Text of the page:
Despite decades of discussion about the problem in Louisiana, coastal land loss can be an abstract idea for people who don’t live in those areas.
I saw this headline while I was home a few weeks ago, and I couldn’t agree more with this quote. This is why the work that my Dad does in coastal wetland restoration and the oral history project my friend Darcy is running on coastal towns are so important. Coast-line loss is is the perfect example of how environment and culture affect each other, and why it’s so important to keep them both intact.
4. Baton Rouge, La.
> Women’s pay as pct. of men’s: 69.3%
> Median income for men: $51,037
> Median income for women: $35,362
The median income for a woman working full time in Baton Rouge was nearly $16,000 less than the median income for a man. About 7.6% of the population works in the construction and extraction industry, the second-highest percentage of all metro areas measured. Many of these people are employed in chemical extraction. Chemical companies have a significant presence in Baton Rouge, with companies such as Dow Chemical, BASF and ExxonMobil’s chemical unit among the largest employers in the region. In the construction and extraction industry, women earned just 52.4% of what men earned in 2011. Other fields where the pay gap between men and women in Baton Rouge was large include production, where the median income of women in 2011 was just 40.6% of the median income of men, and transportation, where women’s earnings were just 42.8% that of men’s.
Read the list @ 24/7 Wall St
Nancy Rabalais, 2012 MacArthur Fellow
I saw Beasts of the Southern Wild last weekend with the parentals and it was so good! Everything was so romantic (in the philosophical sense) and beautiful, and seemed to be grounded in a deep appreciation of the Louisiana coast that just made my heart ache.
Go see it.
“What is being lost on the coast of Louisiana is more than a neighborhood, or a storm buffer. It’s a piece of our collective memory and a unique piece of heritage that defines us as a nation.”
Kael Alford is the recipient of the 2012 Michael P. Smith Fund for Documentary Photography (MPS Fund) Grant. The MPS Fund awards $5000 annually to a Gulf Coast photographer working on a long-term cultural documentary project.
Kael was awarded for her work “Bottom of da Boot: Losing the Coast of Louisiana.” In this body of work Kael documents the Native American communities of Pointe-aux-Chenes and Isle de Jean Charles, Louisiana. Alford’s portraits, tableaux and landscapes describe her maternal grandmother’s birthplace. While the project began out of personal curiosity, Alford’s work has developed into a multi-year documentary chronicling the rapid coastal land-loss that threatens the cultures and environment across southeast Louisiana.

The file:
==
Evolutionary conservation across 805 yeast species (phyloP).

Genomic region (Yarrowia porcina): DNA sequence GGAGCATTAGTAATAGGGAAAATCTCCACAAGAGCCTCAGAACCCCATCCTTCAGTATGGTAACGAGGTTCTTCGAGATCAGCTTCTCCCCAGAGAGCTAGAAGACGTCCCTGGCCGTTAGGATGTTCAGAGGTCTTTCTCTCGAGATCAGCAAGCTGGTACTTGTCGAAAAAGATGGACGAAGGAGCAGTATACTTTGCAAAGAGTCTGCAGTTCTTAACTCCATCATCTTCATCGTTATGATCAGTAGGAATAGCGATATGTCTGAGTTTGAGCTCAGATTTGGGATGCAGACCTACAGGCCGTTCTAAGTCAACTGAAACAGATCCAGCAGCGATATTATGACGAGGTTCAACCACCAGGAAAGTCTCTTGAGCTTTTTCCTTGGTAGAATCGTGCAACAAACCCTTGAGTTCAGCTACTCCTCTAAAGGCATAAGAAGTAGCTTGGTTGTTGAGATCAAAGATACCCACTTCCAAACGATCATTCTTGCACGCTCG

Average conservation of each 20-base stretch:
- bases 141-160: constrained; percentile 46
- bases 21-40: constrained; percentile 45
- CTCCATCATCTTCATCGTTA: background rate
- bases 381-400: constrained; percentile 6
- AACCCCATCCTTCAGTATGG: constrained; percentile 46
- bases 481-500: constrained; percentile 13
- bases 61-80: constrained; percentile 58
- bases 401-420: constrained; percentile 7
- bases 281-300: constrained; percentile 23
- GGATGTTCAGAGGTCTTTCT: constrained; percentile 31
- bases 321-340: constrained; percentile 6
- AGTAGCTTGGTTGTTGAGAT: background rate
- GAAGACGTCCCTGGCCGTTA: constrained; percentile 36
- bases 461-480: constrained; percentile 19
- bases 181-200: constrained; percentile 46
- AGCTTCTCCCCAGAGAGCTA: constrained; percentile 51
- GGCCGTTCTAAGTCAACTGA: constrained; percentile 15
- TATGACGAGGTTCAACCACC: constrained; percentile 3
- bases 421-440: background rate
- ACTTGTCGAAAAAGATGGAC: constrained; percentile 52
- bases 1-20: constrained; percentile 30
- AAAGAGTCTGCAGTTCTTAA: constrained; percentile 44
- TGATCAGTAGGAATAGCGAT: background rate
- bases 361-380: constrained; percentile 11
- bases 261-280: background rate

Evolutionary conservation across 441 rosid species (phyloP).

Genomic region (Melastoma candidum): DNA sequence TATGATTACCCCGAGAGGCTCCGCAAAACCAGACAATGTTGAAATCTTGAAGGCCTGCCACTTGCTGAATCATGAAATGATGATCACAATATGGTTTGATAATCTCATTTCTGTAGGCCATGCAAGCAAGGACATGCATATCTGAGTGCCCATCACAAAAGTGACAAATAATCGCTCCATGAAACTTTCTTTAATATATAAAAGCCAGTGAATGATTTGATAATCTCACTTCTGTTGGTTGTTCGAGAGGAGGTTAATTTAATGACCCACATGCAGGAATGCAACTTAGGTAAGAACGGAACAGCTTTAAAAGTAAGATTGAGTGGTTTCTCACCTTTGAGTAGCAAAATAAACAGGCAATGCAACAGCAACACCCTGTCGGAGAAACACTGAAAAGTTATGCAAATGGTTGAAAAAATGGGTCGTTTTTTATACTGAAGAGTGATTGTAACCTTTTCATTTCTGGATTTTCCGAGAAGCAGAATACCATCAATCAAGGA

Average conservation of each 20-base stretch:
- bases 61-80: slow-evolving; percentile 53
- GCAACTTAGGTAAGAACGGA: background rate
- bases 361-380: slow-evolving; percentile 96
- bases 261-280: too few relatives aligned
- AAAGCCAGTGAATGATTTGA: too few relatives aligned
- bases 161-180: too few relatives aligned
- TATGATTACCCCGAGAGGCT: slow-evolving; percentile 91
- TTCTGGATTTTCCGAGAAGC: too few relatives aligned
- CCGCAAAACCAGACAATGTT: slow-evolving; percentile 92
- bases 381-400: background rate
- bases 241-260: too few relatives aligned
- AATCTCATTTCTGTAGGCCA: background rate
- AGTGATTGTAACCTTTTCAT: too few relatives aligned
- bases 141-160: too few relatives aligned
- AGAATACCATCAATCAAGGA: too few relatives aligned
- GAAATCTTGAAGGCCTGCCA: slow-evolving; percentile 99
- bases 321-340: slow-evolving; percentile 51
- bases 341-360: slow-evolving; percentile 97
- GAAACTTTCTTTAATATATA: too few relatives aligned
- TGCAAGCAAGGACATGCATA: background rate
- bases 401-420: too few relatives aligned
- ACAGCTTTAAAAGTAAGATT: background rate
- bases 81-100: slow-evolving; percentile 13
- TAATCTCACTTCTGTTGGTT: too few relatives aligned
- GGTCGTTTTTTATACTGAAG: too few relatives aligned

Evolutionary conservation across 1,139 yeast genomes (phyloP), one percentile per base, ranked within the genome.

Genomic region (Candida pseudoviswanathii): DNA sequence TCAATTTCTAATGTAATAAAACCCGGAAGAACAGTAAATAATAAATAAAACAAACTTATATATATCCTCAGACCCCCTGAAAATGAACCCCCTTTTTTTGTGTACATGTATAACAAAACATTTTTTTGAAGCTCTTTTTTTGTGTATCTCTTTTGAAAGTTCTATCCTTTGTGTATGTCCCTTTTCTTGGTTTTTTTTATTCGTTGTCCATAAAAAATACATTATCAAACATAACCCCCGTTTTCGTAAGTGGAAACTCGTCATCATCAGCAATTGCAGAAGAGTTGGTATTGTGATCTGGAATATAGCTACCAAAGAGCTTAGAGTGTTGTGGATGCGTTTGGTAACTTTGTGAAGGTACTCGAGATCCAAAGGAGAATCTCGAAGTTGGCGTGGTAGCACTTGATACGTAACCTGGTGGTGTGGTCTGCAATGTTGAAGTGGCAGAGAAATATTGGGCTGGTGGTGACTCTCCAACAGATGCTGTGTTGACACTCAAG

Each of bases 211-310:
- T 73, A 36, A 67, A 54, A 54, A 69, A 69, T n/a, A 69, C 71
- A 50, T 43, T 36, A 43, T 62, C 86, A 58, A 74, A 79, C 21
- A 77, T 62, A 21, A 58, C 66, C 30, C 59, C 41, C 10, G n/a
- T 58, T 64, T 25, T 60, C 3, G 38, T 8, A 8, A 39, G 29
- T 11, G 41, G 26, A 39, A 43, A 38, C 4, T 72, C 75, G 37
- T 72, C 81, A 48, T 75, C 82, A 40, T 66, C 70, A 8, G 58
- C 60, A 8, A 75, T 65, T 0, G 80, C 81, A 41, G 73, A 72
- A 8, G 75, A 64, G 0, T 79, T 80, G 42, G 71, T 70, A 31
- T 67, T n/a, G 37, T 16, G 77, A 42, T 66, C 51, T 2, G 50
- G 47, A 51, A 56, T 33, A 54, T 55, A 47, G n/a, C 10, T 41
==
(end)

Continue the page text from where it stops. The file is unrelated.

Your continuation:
Acadiana, Louisiana (by SaveurMagazine)
Louisiana Purchase Treaty
In this transaction with France, signed on April 30, 1803, the United States purchased 828,000 square miles of land west of the Mississippi River for $15 million. For roughly 4 cents an acre, the United States doubled its size, expanding the nation westward.
happy 200 statehood louisiana!
Look at this beautiful document. It looks pretty good to be 208 years old, right? That’s because the paper is high quality, probably hand-made paper. It is most likely made out of rags rather than wood pulp. The papermaker would have pounded the rags rather than chopping them to bits as a machine would do. This creates long fibers of high quality cellulose (what we call “alpha cellulose”). These long, high quality paper fibers are less susceptible to deterioration over time. That is why a document from the 18th century might look better than one from the Civil War.
On December 20, 1803, William C.C. Claiborne, Governor of the Mississippi Territory and one of the commissioners appointed to take possession of Louisiana from France, participated in the ceremonial exchange of the territory from Spain to France to the United States. Claiborne issued this proclamation in three languages (English, French, and Spanish) to inform the residents of the territory that they would soon become citizens of the United States, and that in the mean time they could enjoy the freedoms and liberty under the protection of the U.S. Constitution.
Proclamation of William C.C. Claiborne, 12/20/1803, HR 8A-D1, Records of the U.S. House of Representatives (ARC 593571)
Today’s Featured Archive Spotlight: After the Storm, from Sept. 7, 2005.
American Routes host Nick Spitzer takes you in story and song to New Orleans and the Gulf Coast in the aftermath of Hurricane Katrina. Nick blends music and commentary that describes the place of storms and floods in the history and culture of the city and region. Featured are classic blues about broken levees and broken hearts, celebratory jazz funerals and memories of the city in song. Artists include Louis Armstrong, Mahalia Jackson, Fats Domino and Randy Newman among others. Also tales of hurricanes past in Cajun music and a visit with the leader of a Cajun rescue flotilla, Lafayette, LA public radio station manager Dave Spizale.
I can’t believe it’s been 6 years already.
Dancers, Hamilton’s Place, Lafayette, 1991.
From Cajun Music and Zydeco, photographs by Philip Gould.
Photographer: Daymon Gardner
the pictures i almost cheated on my 365 with
The People at Chelsea’s Cafe last night. http://thomasjohnsonmusic.com/fr_home.cfm for the band, also Myles Week’s site at yeahmyles.com